Perversely, this is kind of a way the surveillance is “working” but only because it’s now out in the open. No, that doesn’t mean I support it.

Snarki, child of Loki January 22, 2014 12:08 PM

The 9/11 plot went undetected because of a lack of intelligence, but not the kind of “intelligence” that NSA/CIA/FBI provide.

“Bin Laden determined to strike in US”

Matt Hurd January 22, 2014 2:12 PM

An alternate view on the lack of effectiveness may be simply that it is similar to other cases where it has been revealed that the snooping may be the primary trigger but the case is built backwards to hide the programme. It could go as far as agencies showing the committees and POTUS that it does work but requiring the ruse that it isn’t effective be continued. Disinformation?

Another argument could be that due to the bulk collection illegality if any case was to hinge on an unconstitutional trigger then all those cases would be thrown out, subject to appeal, etc. More motivation for disinformation? It is a real can of worms.

Matt Hurd January 22, 2014 2:34 PM

Easy argument to an elected official: if you declare the programme illegal then all these child molesters, drug dealers, terrorists, kidnappers, murders that we’ve caught using this system will walk? Do you want to allow that to happen?

The programme has to be seen to be ineffective. They have no choice.

To me, @Jeff Johnson hits the nail on the head when he comments, “To me the potential power of the bulk surveillance data seems like a no-brainer…”

Obama’s speech makes more sense if the system is actually effective but illegal. The goal is then to make it legal using Geoffery Stone’s arguments regarding the Fourth Amendments reasonable search element.

On balance though, the old saying that you should never put down to conspiracy what you can put down to incompetence, perhaps ring true here too. But just perhaps, the NSA isn’t quite so incompetent?

name.withheld.for.obvious.reasons January 22, 2014 4:57 PM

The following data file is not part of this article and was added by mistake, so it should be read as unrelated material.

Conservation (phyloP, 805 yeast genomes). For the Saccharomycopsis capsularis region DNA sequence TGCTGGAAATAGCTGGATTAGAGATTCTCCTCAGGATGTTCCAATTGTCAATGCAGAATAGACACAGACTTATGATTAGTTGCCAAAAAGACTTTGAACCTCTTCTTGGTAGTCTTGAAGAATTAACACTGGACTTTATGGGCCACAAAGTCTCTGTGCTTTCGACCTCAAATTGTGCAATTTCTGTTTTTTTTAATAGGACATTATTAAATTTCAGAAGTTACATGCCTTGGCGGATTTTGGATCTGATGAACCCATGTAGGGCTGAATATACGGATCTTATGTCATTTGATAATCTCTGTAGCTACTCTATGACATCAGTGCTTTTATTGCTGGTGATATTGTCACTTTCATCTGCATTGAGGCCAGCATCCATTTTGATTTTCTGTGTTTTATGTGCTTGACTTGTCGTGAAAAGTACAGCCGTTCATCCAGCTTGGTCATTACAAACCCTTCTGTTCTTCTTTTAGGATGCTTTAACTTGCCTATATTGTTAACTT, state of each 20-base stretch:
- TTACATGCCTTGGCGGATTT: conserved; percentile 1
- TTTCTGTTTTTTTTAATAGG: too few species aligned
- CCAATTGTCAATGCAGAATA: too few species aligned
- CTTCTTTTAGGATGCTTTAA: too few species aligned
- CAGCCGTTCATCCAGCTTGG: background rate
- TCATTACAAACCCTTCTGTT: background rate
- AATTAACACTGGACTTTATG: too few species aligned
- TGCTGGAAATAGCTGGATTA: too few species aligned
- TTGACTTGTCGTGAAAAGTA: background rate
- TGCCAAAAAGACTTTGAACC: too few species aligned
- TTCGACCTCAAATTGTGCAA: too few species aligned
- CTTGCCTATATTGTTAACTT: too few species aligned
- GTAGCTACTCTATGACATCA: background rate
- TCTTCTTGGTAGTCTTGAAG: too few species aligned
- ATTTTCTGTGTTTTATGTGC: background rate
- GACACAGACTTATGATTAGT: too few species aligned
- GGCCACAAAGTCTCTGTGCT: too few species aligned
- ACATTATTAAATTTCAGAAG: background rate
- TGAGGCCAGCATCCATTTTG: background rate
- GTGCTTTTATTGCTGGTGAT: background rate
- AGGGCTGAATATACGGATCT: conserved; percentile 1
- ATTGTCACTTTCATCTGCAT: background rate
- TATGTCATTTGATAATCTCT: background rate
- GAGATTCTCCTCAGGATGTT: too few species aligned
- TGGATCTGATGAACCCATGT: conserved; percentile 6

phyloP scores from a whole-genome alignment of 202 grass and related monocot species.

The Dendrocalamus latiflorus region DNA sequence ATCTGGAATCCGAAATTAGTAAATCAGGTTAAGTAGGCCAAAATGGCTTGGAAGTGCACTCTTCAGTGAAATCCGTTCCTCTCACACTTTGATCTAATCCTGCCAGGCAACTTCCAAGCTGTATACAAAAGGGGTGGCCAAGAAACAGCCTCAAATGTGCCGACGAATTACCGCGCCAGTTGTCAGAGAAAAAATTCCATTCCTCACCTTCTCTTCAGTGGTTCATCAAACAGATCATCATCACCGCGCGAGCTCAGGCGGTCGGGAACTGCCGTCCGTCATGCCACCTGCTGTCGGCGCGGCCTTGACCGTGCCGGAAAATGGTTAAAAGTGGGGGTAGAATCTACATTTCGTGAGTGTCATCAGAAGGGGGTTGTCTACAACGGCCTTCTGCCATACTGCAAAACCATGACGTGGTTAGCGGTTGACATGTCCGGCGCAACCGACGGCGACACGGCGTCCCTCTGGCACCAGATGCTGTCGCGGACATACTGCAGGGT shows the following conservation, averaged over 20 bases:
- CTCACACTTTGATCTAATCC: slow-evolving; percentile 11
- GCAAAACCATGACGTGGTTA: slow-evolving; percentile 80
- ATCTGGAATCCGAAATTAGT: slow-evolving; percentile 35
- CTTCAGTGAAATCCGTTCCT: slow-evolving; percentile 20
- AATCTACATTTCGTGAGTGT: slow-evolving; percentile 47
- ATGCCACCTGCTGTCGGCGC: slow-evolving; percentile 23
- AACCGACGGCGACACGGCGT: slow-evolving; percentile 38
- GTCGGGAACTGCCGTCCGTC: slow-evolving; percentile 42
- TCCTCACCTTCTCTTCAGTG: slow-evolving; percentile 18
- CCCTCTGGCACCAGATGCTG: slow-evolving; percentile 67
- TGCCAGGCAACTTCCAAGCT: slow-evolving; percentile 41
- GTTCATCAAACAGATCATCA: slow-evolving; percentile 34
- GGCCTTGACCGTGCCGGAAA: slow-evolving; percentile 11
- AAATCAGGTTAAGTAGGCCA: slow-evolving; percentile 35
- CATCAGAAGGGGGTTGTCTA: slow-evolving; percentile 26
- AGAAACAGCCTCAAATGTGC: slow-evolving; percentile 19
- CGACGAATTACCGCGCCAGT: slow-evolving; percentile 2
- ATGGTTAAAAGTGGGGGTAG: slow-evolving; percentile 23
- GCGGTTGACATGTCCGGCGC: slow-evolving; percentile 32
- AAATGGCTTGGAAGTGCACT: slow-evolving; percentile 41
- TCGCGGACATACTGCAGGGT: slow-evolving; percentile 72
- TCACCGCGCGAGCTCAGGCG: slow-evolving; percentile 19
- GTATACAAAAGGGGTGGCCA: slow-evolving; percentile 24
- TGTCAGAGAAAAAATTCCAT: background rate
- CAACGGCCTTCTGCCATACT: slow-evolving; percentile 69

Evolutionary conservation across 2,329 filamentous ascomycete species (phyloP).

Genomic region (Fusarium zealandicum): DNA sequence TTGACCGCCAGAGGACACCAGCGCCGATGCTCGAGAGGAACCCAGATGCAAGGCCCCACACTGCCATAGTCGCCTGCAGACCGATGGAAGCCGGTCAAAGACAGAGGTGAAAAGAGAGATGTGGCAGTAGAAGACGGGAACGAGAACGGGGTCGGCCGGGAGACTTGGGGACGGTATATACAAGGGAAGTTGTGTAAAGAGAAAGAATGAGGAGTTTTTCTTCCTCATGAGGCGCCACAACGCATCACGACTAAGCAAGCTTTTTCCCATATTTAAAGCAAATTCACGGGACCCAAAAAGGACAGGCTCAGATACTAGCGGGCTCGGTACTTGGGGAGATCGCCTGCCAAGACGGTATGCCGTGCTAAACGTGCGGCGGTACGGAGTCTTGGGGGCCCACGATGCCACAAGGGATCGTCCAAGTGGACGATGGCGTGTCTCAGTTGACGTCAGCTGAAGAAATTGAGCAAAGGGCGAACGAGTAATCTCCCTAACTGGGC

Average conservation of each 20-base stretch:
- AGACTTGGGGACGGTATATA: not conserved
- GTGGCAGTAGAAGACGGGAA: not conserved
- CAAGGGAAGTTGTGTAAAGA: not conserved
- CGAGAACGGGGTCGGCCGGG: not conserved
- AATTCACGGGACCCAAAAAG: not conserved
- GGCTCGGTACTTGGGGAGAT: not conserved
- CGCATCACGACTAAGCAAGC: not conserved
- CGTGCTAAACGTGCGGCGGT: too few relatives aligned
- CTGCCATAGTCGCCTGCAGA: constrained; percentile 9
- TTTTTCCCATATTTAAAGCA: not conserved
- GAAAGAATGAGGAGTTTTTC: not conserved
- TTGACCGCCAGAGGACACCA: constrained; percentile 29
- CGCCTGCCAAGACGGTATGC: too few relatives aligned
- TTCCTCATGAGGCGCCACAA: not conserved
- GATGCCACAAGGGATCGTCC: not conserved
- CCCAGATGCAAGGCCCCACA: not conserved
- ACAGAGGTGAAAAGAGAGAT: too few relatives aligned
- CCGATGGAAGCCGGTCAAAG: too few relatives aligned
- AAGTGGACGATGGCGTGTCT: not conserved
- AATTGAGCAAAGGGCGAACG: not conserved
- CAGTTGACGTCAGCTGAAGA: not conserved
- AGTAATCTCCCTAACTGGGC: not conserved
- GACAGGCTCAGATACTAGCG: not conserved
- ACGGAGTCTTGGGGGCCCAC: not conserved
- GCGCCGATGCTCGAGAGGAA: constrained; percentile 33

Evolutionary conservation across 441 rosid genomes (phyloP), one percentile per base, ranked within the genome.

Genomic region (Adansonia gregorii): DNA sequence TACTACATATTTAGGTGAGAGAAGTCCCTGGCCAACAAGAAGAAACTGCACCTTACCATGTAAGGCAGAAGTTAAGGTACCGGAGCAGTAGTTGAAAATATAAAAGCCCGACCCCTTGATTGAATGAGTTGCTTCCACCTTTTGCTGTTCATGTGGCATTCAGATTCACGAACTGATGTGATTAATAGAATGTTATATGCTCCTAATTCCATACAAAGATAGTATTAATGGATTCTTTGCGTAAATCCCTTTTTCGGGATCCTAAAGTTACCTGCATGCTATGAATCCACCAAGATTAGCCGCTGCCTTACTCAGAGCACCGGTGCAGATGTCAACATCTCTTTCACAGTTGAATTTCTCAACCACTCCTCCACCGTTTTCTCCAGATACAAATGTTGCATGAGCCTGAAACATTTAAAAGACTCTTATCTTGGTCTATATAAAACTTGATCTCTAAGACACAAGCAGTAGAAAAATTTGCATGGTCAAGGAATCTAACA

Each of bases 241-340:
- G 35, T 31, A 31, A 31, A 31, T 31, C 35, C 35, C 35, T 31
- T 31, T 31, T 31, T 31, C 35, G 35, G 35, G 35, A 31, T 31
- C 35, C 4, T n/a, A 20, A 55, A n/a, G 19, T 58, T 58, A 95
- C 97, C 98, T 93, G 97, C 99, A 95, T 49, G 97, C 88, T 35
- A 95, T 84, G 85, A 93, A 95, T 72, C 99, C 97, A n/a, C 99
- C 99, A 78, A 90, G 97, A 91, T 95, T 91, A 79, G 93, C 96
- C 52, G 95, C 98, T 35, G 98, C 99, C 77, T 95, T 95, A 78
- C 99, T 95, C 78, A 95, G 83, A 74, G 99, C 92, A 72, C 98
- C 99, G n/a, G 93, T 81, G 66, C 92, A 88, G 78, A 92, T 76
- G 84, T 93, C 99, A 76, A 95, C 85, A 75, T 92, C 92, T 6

I notified a cross section of IEEE members that my membership will not be renewed this year. The lack of of social responsibility by a “professional” organization is inexcusable. Just on technical grounds, the efficacy of law and the progulmation of standards in support of facistic institutions (like Ford with Germany in the 30’s and Cisco and China) represents a real risk to the citizenry. When will people stand up, dust of the malaise and make a difference. The President’s speech was so depressing, even the inflection give hint to the paternalism that we are subjects/subjected to that is of most concern. Members of congress, the press, and the intelligentsia all profess to know better–or know what’s better for us. To my way of thinking, a fool in new clothes just looks better.

With that I can assume the traitors, oh I mean spies, can determine my identity. Time to power down all the signal generators and camp in my faraday cage for a few days. Um, lots of SPAM from my bomb shelter to live off of.

itgrrl January 22, 2014 7:11 PM

@Jeff Johnson: It seems that it’s far more effective at assembling a case post hoc, once the damage has already been done. Which makes it quite useful for prosecution/punishment (assuming the perpetrator(s) are still alive), but as far as we can see currently next-to-useless for prevention. AFAIK, identification and prevention of threats in advance of their occurrence is supposed to be the raison d’être for the NSA’s bulk collection programme, not after-the-fact punishment. So at the very least the agency is grossly overstepping or misrepresenting its stated mission. At the worst, it’s infringing on human rights of US and non-US citizens alike on a grand scale for almost zero benefit at enormous cost. Either way, it doesn’t seem like a sensible thing to support.

NobodySpecial January 22, 2014 7:12 PM

NSA collects more data on Americans than Russians.
Why would you spy on the Russians (or at least the USSR)?

Except in a war, your enemy’s actions have very little effect on you.
However your own citizens/allies/friends have an effect every time there is an election or a treaty to negotiate or a contract to bid on.

The only reason for spying on the Russians today would be if Anatov competes with Boeing or Gasprom with Exxon